He also sounded different from other politicians. The most significant factor separating Trump from the pack, I believe, is rhetorical. Trump is a master of the nihilist style of the web. His competitors speak in political jargon and soaring generalities. He speaks in rant. He attacks, insults, condemns, doubles down on misstatements, never takes a step back, never apologizes. Everyone he dislikes is a liar, “a bimbo,” “bought and paid for.” Without batting an eyelash, he will compare an opponent to a child molester. Such rhetorical aggression is shocking in mainstream American politics but an everyday occurrence on the political web, where death threats and rape threats against a writer are a measure of the potency of the message.
The “angry voter” Trump supposedly has connected with is really an avatar of the mutinous public: and this is its language. It too speaks in rant, inchoate expression of a desire to remake the world by smashing at it, common parlance of the political war-bands that populate Tumblr, Gawker, reddit, and so many other online platforms. By embracing Trump in significant numbers, the public has signaled that it is willing to impose the untrammeled relations of social media on the US electoral process.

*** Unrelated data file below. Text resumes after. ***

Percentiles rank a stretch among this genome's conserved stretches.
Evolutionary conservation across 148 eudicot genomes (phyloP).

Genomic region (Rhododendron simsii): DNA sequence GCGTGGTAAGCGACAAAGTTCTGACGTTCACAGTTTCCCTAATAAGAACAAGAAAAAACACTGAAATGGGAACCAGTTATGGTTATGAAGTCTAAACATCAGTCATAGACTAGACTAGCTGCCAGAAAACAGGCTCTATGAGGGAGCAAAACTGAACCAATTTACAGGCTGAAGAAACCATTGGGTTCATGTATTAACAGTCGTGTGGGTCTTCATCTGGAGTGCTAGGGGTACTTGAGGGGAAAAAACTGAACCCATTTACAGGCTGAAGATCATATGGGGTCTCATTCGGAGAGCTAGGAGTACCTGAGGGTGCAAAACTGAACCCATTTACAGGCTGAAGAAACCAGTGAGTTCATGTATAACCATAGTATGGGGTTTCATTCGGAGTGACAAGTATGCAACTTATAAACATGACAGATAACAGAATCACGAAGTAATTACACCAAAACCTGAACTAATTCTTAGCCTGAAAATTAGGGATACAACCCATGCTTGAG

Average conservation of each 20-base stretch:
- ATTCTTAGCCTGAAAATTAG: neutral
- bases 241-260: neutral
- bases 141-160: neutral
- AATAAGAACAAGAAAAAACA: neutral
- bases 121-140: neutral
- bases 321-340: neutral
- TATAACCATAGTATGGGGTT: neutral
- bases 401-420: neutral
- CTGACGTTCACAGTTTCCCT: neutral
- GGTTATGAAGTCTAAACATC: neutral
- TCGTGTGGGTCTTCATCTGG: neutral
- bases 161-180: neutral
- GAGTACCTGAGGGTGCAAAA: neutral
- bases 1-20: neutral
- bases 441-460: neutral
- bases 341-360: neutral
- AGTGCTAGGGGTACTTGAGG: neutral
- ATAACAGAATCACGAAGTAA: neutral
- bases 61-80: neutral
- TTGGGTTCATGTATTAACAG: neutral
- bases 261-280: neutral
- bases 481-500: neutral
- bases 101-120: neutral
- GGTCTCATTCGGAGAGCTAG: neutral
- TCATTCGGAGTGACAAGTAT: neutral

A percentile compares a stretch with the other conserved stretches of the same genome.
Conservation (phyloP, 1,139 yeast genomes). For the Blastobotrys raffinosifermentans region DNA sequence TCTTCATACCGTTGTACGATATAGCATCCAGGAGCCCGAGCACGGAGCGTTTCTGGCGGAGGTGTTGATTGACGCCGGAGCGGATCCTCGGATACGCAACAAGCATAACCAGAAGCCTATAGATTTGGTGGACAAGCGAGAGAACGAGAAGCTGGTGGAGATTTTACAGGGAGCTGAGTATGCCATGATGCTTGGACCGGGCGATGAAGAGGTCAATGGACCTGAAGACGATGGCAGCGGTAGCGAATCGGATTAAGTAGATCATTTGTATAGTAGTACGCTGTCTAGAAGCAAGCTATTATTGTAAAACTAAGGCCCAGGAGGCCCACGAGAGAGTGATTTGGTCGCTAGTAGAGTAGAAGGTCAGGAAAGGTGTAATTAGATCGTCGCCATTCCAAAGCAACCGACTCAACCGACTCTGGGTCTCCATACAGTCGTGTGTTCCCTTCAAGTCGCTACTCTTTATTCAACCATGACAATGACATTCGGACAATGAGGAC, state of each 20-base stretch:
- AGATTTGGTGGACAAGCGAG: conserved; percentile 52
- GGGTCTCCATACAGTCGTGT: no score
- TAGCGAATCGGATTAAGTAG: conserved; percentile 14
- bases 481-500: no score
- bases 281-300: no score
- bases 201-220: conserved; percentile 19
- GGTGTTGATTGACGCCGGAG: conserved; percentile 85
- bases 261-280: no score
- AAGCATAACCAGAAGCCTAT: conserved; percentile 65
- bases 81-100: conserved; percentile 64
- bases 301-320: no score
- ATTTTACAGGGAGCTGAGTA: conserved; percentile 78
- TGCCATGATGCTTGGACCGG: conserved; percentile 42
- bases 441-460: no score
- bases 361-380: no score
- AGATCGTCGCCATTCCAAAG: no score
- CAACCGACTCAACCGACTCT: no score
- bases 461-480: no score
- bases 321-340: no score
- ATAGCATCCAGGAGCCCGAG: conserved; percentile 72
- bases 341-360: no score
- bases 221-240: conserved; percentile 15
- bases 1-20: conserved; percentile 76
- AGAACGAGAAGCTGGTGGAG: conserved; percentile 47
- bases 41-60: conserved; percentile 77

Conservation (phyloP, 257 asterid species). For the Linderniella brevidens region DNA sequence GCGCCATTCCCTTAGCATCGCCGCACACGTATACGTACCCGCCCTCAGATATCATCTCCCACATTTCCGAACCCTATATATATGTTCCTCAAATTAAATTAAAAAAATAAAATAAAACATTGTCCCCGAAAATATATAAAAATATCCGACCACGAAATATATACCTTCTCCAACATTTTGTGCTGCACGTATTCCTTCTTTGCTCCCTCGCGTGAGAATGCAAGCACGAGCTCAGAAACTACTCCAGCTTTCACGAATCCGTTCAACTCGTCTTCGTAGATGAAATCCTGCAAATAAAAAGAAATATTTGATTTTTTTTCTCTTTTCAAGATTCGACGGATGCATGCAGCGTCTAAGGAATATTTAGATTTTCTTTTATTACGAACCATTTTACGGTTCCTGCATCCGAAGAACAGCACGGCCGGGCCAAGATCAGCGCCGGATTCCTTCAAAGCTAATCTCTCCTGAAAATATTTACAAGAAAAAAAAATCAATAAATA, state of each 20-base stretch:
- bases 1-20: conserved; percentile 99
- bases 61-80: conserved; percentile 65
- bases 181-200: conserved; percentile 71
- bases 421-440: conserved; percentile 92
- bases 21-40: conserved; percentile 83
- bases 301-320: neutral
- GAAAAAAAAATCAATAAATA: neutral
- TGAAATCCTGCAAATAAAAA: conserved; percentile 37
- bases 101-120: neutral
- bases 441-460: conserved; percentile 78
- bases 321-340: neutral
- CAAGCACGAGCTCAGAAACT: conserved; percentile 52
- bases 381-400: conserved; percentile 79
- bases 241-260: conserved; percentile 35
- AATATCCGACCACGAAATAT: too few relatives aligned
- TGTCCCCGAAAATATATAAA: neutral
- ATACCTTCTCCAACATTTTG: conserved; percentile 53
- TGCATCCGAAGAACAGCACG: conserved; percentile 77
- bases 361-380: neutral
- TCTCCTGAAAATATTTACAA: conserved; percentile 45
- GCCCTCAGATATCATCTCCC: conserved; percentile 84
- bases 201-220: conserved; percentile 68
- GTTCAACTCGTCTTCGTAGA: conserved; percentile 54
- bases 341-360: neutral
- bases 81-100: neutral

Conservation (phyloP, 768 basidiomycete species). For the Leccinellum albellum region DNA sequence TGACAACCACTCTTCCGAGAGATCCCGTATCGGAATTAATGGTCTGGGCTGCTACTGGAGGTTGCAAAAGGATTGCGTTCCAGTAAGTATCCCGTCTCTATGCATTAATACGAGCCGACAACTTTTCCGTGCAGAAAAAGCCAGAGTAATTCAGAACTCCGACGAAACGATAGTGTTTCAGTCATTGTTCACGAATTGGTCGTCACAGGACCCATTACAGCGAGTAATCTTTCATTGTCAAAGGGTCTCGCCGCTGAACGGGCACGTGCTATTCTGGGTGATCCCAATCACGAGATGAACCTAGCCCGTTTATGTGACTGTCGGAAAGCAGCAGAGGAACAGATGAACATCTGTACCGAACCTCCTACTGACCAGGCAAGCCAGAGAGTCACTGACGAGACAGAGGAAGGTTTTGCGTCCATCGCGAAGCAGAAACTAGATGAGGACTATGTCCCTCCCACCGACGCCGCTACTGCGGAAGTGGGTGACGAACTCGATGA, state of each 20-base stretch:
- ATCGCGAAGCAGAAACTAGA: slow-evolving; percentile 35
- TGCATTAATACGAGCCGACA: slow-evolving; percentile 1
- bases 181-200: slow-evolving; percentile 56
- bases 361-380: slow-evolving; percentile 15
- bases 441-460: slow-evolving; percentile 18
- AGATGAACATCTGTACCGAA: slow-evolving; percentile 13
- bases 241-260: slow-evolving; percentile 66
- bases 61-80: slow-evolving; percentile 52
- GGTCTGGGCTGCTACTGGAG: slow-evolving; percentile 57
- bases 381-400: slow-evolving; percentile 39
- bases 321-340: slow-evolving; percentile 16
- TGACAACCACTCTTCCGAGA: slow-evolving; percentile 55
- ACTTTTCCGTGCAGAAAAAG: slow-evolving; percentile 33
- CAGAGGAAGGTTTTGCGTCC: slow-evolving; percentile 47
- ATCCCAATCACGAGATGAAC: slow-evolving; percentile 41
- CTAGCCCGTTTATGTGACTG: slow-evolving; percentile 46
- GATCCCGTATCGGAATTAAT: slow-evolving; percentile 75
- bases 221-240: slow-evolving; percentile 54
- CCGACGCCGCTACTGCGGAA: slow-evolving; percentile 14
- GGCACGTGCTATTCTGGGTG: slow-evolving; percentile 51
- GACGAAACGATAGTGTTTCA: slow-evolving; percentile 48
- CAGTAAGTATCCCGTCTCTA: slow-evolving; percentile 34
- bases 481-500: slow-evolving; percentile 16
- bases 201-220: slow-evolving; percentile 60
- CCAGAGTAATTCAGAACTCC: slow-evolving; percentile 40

I’m amazed by the rapidity with which this moment has arrived: that we have come to it, however, will surprise no one who has been paying attention.
The Conquistador of Ruins
Trump has warned of “riots” if he is denied the nomination, but this seems unlikely. The public that picked him up and now wields him like a sledgehammer against the status quo has never been deeply involved in his campaign. There have been few spontaneous Trump events, websites, or online riffs – nothing equivalent to “Obama girl,” for example, or the social media activism that inspired protests in Spain, Israel, Venezuela, and elsewhere. A Trump “occupation” sounds like a contradiction in terms. Beyond the demographics of his supporters, Trump himself is the occupier: he’s taken over all the available political space. The news media aims its cameras at him, personally, because he’s the one who delivers the audience. In social media, Trump has utilized his Twitter account, which had millions of followers before he became a candidate, to dominate digital buzz by the sheer outrageousness of his personal style.